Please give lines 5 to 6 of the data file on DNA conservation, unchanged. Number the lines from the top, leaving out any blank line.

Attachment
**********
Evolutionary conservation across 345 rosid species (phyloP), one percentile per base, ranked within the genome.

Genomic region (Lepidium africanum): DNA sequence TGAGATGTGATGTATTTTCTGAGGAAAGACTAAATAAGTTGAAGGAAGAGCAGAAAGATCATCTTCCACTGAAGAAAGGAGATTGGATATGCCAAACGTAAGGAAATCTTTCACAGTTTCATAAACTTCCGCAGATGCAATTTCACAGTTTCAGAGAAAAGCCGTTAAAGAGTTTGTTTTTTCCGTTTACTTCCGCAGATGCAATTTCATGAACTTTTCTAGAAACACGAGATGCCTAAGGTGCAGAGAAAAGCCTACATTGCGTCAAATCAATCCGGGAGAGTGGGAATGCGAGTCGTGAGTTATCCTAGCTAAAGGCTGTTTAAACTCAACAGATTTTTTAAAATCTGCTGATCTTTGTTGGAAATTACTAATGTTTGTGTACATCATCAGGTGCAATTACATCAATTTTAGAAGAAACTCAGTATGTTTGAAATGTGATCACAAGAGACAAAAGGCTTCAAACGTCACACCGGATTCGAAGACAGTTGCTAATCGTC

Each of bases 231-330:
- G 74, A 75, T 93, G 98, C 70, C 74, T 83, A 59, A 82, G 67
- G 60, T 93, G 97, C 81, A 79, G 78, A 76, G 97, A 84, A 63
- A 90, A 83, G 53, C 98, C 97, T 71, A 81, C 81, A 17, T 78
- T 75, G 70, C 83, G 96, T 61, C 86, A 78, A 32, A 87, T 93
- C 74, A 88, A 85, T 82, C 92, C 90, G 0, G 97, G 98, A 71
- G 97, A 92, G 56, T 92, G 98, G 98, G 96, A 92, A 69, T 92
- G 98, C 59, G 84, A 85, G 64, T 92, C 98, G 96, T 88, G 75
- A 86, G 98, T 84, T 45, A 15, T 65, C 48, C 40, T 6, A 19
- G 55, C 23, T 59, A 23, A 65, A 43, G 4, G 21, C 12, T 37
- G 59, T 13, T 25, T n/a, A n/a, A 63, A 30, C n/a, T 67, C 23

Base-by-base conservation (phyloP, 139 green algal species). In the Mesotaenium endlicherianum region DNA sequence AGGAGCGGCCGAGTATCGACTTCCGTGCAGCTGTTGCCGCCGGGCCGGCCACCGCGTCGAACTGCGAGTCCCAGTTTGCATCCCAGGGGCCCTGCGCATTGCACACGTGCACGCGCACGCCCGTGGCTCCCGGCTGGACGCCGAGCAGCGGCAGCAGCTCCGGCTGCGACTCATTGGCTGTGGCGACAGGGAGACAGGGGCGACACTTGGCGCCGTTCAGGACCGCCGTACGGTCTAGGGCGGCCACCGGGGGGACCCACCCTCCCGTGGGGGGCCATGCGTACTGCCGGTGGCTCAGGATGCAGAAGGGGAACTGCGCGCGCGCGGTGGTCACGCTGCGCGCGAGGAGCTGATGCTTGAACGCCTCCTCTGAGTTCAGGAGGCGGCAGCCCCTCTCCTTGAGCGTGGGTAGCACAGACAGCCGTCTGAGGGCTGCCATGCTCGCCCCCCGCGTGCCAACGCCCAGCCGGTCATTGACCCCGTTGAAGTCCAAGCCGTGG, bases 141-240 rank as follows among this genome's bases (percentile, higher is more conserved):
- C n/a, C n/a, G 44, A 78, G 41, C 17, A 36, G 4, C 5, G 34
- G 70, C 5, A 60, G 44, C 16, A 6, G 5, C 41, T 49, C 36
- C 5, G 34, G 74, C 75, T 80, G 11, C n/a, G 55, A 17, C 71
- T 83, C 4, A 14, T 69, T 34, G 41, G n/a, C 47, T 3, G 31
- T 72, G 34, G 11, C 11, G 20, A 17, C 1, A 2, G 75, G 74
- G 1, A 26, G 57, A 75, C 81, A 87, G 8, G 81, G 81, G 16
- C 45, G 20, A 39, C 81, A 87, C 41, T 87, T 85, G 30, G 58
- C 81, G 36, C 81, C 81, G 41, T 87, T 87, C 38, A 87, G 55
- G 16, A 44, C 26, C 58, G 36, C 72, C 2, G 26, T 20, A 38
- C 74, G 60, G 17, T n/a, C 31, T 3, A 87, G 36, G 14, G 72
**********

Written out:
- G 60, T 93, G 97, C 81, A 79, G 78, A 76, G 97, A 84, A 63
- A 90, A 83, G 53, C 98, C 97, T 71, A 81, C 81, A 17, T 78